Answer 1:
The speed at which water heats up has to do
with its heat capacity. Heat capacity is the
amount of heat energy it requires to heat a gram
of material one Kelvin degree. The higher the
heat capacity, the more slowly the water will
heat, given the same amount of energy added. The
heat capacity of freshwater is 4.182 J/(g K) and
the heat capacity of saltwater is 3.993 J/(g K).
Therefore, saltwater will heat up faster than
freshwater.
One thing to keep in mind is that heat
capacity is based on the mass of a material and
not its volume. That is to say, given the same
amount of heat added, the same mass of saltwater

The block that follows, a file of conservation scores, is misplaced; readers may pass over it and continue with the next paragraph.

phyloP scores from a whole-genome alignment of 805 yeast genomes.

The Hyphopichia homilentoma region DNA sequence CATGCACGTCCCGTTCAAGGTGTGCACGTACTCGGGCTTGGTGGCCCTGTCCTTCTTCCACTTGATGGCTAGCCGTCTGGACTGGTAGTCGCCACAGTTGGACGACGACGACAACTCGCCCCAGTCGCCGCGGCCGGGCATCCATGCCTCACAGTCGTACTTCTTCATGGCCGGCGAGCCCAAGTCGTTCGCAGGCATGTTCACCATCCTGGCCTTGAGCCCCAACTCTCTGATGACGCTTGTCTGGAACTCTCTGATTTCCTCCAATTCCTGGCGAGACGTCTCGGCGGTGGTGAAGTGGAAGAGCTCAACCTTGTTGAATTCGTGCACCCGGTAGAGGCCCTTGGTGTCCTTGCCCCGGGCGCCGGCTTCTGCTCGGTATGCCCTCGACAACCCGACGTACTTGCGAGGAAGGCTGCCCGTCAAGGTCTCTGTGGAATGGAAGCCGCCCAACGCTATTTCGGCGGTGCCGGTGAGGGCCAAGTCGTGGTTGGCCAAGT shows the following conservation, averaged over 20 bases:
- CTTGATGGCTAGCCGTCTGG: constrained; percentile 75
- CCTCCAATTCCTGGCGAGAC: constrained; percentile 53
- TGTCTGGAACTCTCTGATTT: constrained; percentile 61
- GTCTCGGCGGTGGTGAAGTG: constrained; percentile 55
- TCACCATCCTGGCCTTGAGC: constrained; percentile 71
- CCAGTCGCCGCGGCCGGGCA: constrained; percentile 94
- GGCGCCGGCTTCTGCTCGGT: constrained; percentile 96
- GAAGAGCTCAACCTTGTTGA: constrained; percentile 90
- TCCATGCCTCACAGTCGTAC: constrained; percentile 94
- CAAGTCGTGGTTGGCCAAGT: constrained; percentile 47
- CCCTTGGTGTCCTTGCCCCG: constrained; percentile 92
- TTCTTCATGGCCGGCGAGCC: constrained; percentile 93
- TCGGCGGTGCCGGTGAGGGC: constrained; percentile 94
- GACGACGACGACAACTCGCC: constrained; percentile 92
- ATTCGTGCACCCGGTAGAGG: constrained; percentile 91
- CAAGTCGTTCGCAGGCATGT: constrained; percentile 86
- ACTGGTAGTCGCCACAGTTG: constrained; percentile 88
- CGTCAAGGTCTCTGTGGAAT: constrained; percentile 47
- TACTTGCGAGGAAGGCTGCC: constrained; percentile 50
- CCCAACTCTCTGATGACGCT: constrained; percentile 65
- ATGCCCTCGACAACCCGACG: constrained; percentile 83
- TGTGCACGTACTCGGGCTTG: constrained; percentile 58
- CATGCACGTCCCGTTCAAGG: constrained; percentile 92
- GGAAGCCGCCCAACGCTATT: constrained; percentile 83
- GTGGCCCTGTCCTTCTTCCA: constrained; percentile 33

will heat faster than freshwater. If you want to
compare the same volume, then you need to know
the densities. The density of freshwater is
998.21 kg/m^3 and the density of saltwater is
1024.75 kg/m^3. From the heat capacities and
densities, we can calculate that given the same
mass, saltwater will heat 5% faster than
freshwater, but given the same volume it will
only heat 2% faster because it is denser. These
numbers will be different for different salt
concentrations and also for temperature, because
heat capacities and densities depend on salt
concentration and temperature. All of the
numbers I used above are given at 20°C with a
salt concentration of 35 g/kg of salt in water.
Also, here is an excellent explanation:
expl
anation, please click here
References:
http://www.kayelaby.npl.co.uk/general_physics/2_7
/2_7_9.html
http://www.swri.org/10light/water.htm
http://en.wikipedia.org/wiki/Properties_of_water
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